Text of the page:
We spent part of last month’s Studio sessions talking about creative theft.
Many agree that this is one of the most important skills that we can teach young writers.
How do we do this, though?
The tool below supports this simple approach: select multiple texts, study them with a very distinct lens, illuminate just this aspect of each text, and capture what you learn about craft. Then, use what you discover to inspire your own writing.
When I distribute tools like this to writers, they typically use them by attaching sticky notes or paper scraps over the empty text boxes. More often though, writers use foam boards or tables to lay out and manipulate the texts they are tearing down and the ones they are creating. Boxes tend to box us in. We like abundant space and tools that let us move a bit and make writing.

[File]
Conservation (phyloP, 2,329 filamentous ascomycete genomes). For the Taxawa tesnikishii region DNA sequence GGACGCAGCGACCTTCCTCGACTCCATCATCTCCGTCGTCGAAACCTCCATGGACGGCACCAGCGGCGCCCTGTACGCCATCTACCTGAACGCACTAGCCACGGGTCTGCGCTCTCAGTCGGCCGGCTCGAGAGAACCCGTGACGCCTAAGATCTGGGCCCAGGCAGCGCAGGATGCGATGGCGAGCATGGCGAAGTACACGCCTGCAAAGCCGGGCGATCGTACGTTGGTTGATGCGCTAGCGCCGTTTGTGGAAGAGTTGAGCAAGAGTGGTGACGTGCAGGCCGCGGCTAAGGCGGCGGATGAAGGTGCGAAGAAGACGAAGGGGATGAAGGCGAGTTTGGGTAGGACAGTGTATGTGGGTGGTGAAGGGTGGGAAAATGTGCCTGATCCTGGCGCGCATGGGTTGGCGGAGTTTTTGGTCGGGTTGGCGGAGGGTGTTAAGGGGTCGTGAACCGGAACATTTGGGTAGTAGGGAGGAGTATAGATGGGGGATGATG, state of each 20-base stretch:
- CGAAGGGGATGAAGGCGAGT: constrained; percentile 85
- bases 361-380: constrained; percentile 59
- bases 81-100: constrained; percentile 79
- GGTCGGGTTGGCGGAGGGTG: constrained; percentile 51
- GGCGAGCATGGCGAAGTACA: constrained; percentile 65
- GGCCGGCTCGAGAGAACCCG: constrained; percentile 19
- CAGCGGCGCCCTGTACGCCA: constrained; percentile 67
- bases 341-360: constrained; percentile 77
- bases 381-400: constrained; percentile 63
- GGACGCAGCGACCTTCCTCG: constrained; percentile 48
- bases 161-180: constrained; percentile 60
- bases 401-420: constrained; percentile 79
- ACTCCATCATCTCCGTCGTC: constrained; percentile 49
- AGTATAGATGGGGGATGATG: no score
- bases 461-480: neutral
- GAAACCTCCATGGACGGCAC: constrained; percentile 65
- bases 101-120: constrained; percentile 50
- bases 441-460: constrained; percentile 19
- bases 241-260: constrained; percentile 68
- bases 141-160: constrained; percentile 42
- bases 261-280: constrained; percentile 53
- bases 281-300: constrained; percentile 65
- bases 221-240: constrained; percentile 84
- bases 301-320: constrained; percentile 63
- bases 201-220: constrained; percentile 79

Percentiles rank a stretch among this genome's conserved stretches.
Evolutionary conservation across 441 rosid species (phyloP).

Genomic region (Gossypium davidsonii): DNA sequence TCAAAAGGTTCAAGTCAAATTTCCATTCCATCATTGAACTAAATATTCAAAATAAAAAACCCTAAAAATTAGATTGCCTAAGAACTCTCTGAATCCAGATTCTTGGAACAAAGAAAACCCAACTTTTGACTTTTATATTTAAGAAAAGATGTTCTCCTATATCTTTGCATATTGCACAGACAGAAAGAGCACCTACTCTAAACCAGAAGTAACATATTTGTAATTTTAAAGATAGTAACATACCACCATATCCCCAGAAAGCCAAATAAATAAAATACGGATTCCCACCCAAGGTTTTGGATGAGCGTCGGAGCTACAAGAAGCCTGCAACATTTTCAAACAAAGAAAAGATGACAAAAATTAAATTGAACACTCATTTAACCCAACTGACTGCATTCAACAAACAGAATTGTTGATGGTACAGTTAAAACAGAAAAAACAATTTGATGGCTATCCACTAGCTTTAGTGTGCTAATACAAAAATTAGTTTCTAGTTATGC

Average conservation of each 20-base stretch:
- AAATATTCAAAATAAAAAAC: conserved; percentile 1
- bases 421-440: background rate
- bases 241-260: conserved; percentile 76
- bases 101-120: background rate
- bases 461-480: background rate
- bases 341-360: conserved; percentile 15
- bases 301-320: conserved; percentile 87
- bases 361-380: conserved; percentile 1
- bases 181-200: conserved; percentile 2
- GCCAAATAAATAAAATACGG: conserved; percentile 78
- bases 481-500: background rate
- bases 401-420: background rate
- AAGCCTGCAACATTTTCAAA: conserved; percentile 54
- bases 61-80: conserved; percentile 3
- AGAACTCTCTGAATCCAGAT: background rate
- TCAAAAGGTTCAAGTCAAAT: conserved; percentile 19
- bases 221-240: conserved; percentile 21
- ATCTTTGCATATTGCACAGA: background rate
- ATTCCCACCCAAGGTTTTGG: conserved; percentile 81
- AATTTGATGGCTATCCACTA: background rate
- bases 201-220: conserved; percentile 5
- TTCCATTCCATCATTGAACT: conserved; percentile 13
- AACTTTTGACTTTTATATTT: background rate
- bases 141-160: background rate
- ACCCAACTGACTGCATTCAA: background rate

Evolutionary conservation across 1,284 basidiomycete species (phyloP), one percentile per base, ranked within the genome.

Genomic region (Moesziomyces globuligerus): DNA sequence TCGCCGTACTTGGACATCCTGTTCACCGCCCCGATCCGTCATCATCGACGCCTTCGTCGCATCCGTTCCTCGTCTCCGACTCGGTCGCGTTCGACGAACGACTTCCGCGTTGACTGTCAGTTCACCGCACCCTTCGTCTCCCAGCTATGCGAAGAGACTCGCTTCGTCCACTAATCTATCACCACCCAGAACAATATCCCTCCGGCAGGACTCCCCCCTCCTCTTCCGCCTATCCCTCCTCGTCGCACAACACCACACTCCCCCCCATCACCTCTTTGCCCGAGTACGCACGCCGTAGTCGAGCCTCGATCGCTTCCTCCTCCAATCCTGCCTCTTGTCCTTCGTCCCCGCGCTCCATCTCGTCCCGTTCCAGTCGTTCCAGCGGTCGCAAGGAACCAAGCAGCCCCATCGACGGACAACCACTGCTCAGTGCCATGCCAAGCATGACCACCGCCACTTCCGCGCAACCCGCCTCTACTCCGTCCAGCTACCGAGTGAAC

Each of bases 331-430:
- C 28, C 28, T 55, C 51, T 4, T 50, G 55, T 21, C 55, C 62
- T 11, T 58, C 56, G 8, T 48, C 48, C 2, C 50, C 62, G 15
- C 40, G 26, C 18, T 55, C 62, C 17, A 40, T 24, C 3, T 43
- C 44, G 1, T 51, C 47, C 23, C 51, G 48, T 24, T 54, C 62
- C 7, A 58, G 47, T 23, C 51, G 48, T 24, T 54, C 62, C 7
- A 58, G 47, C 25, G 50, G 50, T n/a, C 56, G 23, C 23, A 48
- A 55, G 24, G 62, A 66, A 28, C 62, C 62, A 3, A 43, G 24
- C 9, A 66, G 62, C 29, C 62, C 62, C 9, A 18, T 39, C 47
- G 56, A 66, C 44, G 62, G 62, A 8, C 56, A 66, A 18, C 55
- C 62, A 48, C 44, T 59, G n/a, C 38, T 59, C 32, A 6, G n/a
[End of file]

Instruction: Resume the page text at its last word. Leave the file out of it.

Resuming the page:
I’m wondering how you teach creative theft explicitly and how you might adapt this tool, if tools are helpful to the writers you serve.